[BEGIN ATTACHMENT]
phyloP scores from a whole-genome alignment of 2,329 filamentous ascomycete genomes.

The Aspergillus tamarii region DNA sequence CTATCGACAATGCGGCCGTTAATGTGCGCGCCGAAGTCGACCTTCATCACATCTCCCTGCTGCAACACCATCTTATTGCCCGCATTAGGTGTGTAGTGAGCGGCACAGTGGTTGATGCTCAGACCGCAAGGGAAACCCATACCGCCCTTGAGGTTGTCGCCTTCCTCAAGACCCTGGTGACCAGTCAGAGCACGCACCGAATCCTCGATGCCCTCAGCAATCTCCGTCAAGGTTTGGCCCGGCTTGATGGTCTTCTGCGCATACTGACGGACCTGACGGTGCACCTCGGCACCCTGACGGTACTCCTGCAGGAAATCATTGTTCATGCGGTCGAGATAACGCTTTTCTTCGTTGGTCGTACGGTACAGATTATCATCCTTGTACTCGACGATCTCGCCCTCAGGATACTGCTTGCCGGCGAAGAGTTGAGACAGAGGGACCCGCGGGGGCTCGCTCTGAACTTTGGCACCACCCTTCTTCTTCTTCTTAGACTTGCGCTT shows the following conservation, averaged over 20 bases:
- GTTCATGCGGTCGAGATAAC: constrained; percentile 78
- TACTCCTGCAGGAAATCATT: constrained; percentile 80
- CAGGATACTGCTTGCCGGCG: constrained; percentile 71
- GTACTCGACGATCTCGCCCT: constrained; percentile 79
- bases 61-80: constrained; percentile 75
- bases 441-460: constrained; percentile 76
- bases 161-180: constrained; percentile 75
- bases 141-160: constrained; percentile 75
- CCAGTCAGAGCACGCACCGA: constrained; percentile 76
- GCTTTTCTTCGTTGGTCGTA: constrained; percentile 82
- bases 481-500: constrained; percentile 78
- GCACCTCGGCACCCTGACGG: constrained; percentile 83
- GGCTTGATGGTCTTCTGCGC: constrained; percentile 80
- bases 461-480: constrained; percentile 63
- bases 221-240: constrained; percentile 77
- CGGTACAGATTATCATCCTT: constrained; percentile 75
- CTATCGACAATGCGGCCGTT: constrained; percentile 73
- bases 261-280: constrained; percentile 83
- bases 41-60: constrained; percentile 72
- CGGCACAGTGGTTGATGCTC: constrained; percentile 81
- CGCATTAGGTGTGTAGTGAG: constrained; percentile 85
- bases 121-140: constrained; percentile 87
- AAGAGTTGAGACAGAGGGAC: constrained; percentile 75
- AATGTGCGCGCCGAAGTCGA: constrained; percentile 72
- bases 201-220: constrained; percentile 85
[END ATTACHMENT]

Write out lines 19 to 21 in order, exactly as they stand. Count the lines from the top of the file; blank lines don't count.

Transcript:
- CTATCGACAATGCGGCCGTT: constrained; percentile 73
- bases 261-280: constrained; percentile 83
- bases 41-60: constrained; percentile 72